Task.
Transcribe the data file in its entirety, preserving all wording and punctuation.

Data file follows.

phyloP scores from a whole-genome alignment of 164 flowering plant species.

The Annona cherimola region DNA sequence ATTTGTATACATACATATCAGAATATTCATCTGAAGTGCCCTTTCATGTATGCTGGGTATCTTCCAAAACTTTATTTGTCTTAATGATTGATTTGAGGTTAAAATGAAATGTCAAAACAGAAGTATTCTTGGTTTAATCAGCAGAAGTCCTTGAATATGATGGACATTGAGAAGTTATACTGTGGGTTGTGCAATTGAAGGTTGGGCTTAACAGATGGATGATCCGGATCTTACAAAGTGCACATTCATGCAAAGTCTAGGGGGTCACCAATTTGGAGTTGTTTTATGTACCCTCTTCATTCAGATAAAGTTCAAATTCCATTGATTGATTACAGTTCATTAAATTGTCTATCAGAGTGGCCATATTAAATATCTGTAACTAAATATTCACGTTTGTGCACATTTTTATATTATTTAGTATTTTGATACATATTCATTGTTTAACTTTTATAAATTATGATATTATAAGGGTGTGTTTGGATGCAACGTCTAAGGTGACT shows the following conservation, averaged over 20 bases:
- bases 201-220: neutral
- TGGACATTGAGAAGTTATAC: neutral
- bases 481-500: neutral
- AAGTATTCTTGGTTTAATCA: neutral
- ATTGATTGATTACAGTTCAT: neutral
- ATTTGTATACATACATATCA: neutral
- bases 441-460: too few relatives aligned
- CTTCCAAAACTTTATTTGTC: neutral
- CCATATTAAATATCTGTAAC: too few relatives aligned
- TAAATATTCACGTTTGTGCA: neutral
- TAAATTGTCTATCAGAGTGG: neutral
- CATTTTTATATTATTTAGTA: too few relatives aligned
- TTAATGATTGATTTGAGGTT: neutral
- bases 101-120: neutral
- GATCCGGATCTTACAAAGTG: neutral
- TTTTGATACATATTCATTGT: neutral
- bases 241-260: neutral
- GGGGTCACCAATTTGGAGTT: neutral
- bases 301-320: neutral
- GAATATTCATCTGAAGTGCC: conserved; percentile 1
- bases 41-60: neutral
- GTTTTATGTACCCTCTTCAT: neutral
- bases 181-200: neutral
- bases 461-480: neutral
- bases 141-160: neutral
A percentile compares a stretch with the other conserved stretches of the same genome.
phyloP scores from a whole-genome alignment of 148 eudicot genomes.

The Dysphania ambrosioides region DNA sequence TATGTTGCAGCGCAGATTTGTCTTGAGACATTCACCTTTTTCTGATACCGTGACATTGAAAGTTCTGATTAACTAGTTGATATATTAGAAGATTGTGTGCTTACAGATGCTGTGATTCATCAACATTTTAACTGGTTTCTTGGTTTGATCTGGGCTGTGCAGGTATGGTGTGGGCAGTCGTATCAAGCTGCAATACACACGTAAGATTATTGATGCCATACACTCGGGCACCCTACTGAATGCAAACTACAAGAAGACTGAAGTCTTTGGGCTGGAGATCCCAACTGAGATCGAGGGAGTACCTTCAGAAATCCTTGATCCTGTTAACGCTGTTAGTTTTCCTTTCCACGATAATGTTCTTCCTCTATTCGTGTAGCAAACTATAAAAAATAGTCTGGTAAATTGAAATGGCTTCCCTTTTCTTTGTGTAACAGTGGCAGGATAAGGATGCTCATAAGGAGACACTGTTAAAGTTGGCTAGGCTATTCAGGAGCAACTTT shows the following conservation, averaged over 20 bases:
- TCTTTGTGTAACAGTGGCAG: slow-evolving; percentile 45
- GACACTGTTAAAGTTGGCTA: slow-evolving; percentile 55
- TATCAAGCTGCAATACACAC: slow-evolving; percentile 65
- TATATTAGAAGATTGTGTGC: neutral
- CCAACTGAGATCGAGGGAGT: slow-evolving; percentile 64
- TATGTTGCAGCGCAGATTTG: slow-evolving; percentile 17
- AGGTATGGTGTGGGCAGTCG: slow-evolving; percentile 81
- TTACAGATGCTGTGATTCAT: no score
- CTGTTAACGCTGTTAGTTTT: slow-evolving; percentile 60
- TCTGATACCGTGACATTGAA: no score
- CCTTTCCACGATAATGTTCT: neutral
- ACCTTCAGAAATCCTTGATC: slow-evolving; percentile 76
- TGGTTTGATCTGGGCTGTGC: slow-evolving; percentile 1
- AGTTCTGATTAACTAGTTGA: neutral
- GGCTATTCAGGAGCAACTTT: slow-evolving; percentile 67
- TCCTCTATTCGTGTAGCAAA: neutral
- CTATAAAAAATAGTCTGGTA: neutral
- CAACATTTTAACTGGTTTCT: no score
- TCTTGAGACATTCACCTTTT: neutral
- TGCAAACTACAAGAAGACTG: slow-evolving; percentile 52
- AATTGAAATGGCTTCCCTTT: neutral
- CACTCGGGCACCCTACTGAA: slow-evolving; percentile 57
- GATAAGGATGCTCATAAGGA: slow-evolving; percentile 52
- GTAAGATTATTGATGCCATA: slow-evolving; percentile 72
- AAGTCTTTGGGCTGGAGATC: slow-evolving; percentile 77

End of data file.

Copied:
phyloP scores from a whole-genome alignment of 164 flowering plant species.

The Annona cherimola region DNA sequence ATTTGTATACATACATATCAGAATATTCATCTGAAGTGCCCTTTCATGTATGCTGGGTATCTTCCAAAACTTTATTTGTCTTAATGATTGATTTGAGGTTAAAATGAAATGTCAAAACAGAAGTATTCTTGGTTTAATCAGCAGAAGTCCTTGAATATGATGGACATTGAGAAGTTATACTGTGGGTTGTGCAATTGAAGGTTGGGCTTAACAGATGGATGATCCGGATCTTACAAAGTGCACATTCATGCAAAGTCTAGGGGGTCACCAATTTGGAGTTGTTTTATGTACCCTCTTCATTCAGATAAAGTTCAAATTCCATTGATTGATTACAGTTCATTAAATTGTCTATCAGAGTGGCCATATTAAATATCTGTAACTAAATATTCACGTTTGTGCACATTTTTATATTATTTAGTATTTTGATACATATTCATTGTTTAACTTTTATAAATTATGATATTATAAGGGTGTGTTTGGATGCAACGTCTAAGGTGACT shows the following conservation, averaged over 20 bases:
- bases 201-220: neutral
- TGGACATTGAGAAGTTATAC: neutral
- bases 481-500: neutral
- AAGTATTCTTGGTTTAATCA: neutral
- ATTGATTGATTACAGTTCAT: neutral
- ATTTGTATACATACATATCA: neutral
- bases 441-460: too few relatives aligned
- CTTCCAAAACTTTATTTGTC: neutral
- CCATATTAAATATCTGTAAC: too few relatives aligned
- TAAATATTCACGTTTGTGCA: neutral
- TAAATTGTCTATCAGAGTGG: neutral
- CATTTTTATATTATTTAGTA: too few relatives aligned
- TTAATGATTGATTTGAGGTT: neutral
- bases 101-120: neutral
- GATCCGGATCTTACAAAGTG: neutral
- TTTTGATACATATTCATTGT: neutral
- bases 241-260: neutral
- GGGGTCACCAATTTGGAGTT: neutral
- bases 301-320: neutral
- GAATATTCATCTGAAGTGCC: conserved; percentile 1
- bases 41-60: neutral
- GTTTTATGTACCCTCTTCAT: neutral
- bases 181-200: neutral
- bases 461-480: neutral
- bases 141-160: neutral
A percentile compares a stretch with the other conserved stretches of the same genome.
phyloP scores from a whole-genome alignment of 148 eudicot genomes.

The Dysphania ambrosioides region DNA sequence TATGTTGCAGCGCAGATTTGTCTTGAGACATTCACCTTTTTCTGATACCGTGACATTGAAAGTTCTGATTAACTAGTTGATATATTAGAAGATTGTGTGCTTACAGATGCTGTGATTCATCAACATTTTAACTGGTTTCTTGGTTTGATCTGGGCTGTGCAGGTATGGTGTGGGCAGTCGTATCAAGCTGCAATACACACGTAAGATTATTGATGCCATACACTCGGGCACCCTACTGAATGCAAACTACAAGAAGACTGAAGTCTTTGGGCTGGAGATCCCAACTGAGATCGAGGGAGTACCTTCAGAAATCCTTGATCCTGTTAACGCTGTTAGTTTTCCTTTCCACGATAATGTTCTTCCTCTATTCGTGTAGCAAACTATAAAAAATAGTCTGGTAAATTGAAATGGCTTCCCTTTTCTTTGTGTAACAGTGGCAGGATAAGGATGCTCATAAGGAGACACTGTTAAAGTTGGCTAGGCTATTCAGGAGCAACTTT shows the following conservation, averaged over 20 bases:
- TCTTTGTGTAACAGTGGCAG: slow-evolving; percentile 45
- GACACTGTTAAAGTTGGCTA: slow-evolving; percentile 55
- TATCAAGCTGCAATACACAC: slow-evolving; percentile 65
- TATATTAGAAGATTGTGTGC: neutral
- CCAACTGAGATCGAGGGAGT: slow-evolving; percentile 64
- TATGTTGCAGCGCAGATTTG: slow-evolving; percentile 17
- AGGTATGGTGTGGGCAGTCG: slow-evolving; percentile 81
- TTACAGATGCTGTGATTCAT: no score
- CTGTTAACGCTGTTAGTTTT: slow-evolving; percentile 60
- TCTGATACCGTGACATTGAA: no score
- CCTTTCCACGATAATGTTCT: neutral
- ACCTTCAGAAATCCTTGATC: slow-evolving; percentile 76
- TGGTTTGATCTGGGCTGTGC: slow-evolving; percentile 1
- AGTTCTGATTAACTAGTTGA: neutral
- GGCTATTCAGGAGCAACTTT: slow-evolving; percentile 67
- TCCTCTATTCGTGTAGCAAA: neutral
- CTATAAAAAATAGTCTGGTA: neutral
- CAACATTTTAACTGGTTTCT: no score
- TCTTGAGACATTCACCTTTT: neutral
- TGCAAACTACAAGAAGACTG: slow-evolving; percentile 52
- AATTGAAATGGCTTCCCTTT: neutral
- CACTCGGGCACCCTACTGAA: slow-evolving; percentile 57
- GATAAGGATGCTCATAAGGA: slow-evolving; percentile 52
- GTAAGATTATTGATGCCATA: slow-evolving; percentile 72
- AAGTCTTTGGGCTGGAGATC: slow-evolving; percentile 77